The printing of money and domestic credit expansion moderated somewhat in 1993. In a public confrontation with the parliament, Yeltsin won a referendum on his economic reform policies that may have given the reformers some political clout to curb state expenditures. In May 1993, the Ministry of Finance and the Central Bank agreed to macroeconomic measures, such as reducing subsidies and increasing revenues, to stabilize the economy. The Central Bank was to raise the discount lending rate to reflect inflation. Based on positive early results from this policy, the IMF extended the first payment of US$1.5 billion to Russia from a special Systemic Transformation Facility (STF) the following July.
Fedorov's anticrisis program and the Government's accord with the Central Bank had some effect. In the first three quarters of 1993, the Central Bank held money expansion to a monthly rate of 19%. It also substantially moderated the expansion of credits during that period. The 1993 annual inflation rate was around 1,000%, a sharp improvement over 1992, but still very high. The improvement figures were exaggerated, however, because state expenditures had been delayed from the last quarter of 1993 to the first quarter of 1994. State enterprise arrears, for example, had built up in 1993 to about 15 trillion rubles (about US$13 billion, according to the mid-1993 exchange rate).
By October 1994, inflation, which had been reduced by tighter fiscal and monetary policies early in 1994, began to soar once again to dangerous levels. On 11 October, a day that became known as Black Tuesday, the value of the ruble on interbank exchange markets plunged by 27%. Although experts presented a number of theories to explain the drop, including the existence of a conspiracy, the loosening of credit and monetary controls clearly was a significant cause of declining confidence in the Russian economy and its currency.
In late 1994, Yeltsin reasserted his commitment to macroeconomic stabilization by firing Viktor Gerashchenko, head of the Central Bank, and nominating Tat'yana Paramonova as his replacement. Although reformers in the Russian government and the IMF and other Western supporters greeted the appointment with skepticism, Paramonova was able to implement a tight monetary policy that ended cheap credits and restrained interest rates (although the money supply fluctuated in 1995). Furthermore, the parliament passed restrictions on the use of monetary policy to finance the state debt, and the Ministry of Finance began to issue government bonds at market rates to finance the deficits.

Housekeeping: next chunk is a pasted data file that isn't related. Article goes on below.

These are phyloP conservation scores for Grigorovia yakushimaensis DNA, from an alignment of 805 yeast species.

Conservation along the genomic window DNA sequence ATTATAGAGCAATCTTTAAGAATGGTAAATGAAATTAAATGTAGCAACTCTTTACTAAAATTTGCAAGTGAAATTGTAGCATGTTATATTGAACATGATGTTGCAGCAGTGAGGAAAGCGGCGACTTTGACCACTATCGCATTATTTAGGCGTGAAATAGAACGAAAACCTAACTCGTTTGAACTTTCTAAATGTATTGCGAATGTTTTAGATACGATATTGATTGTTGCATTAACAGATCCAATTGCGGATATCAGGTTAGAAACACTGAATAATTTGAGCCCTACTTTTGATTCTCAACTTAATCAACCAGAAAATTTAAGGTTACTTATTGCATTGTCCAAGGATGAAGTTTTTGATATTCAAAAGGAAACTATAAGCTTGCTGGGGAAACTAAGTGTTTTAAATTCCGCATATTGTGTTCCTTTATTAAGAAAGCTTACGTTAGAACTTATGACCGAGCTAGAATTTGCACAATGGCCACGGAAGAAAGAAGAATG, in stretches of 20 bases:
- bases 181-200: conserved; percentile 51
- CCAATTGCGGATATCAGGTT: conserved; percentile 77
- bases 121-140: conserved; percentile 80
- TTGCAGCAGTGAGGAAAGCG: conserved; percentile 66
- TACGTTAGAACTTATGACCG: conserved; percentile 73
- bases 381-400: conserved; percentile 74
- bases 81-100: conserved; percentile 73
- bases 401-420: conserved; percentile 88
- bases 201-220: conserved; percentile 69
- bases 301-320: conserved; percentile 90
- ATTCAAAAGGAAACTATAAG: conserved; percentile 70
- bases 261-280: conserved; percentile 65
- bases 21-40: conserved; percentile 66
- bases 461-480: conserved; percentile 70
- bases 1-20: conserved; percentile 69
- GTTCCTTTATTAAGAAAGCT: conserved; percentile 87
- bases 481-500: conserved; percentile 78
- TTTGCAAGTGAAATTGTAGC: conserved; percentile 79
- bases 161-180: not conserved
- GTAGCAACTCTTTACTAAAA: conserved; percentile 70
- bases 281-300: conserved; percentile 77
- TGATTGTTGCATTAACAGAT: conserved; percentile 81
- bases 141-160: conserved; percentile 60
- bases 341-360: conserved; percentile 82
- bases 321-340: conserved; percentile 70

The government also began to address the interenterprise debt that had been feeding inflation. The 1995 budget draft, which was proposed in September 1994, included a commitment to reducing inflation and the budget deficit to levels acceptable to the IMF, with the aim of qualifying for additional international funding. In this budget proposal, the Chernomyrdin government sent a signal that it no longer would tolerate soft credits and loose budget constraints, and that stabilization must be a top government priority.
In addition, late in 1995 Yeltsin dismissed Anatoly Chubais, one of the last economic reform advocates remaining in a top Government position, as deputy prime minister in charge of economic policy. In place of Chubais, Yeltsin named Vladimir Kadannikov, a former automobile plant manager whose views were antireform. This move raised concerns in Russia and the West about Yeltsin's commitment to economic reform. Another casualty of the political atmosphere was RCB chairman Paramonova, whose nomination had remained a source of controversy between the State Duma and the Government. In November 1995, Yeltsin was forced to replace her with Sergey Dubinin, a Chernomyrdin protégé who continued the tight-money policy that Paramonova had established.
Trends in annual inflation rates mask variations in monthly rates, however. In 1994, for example, the government managed to reduce monthly rates from 21% in January to 4% in August, but rates climbed once again, to 16.4% by December and 18% by January 1995. Instability in Russian monetary policy caused the variations. After tightening the flow of money early in 1994, the Government loosened its restrictions in response to demands for credits by agriculture, industries in the Far North, and some favored large enterprises. In 1995 the pattern was avoided more successfully by maintaining the tight monetary policy adopted early in the year and by passing a relatively stringent budget. Thus, the monthly inflation rate held virtually steady below 5% in the last quarter of the year. For the first half of 1996, the inflation rate was 16.5%. However, experts noted that control of inflation was aided substantially by the failure to pay wages to workers in state enterprises, a policy that kept prices low by depressing demand.(http://www.russiansabroad.com/russian_history_196.html)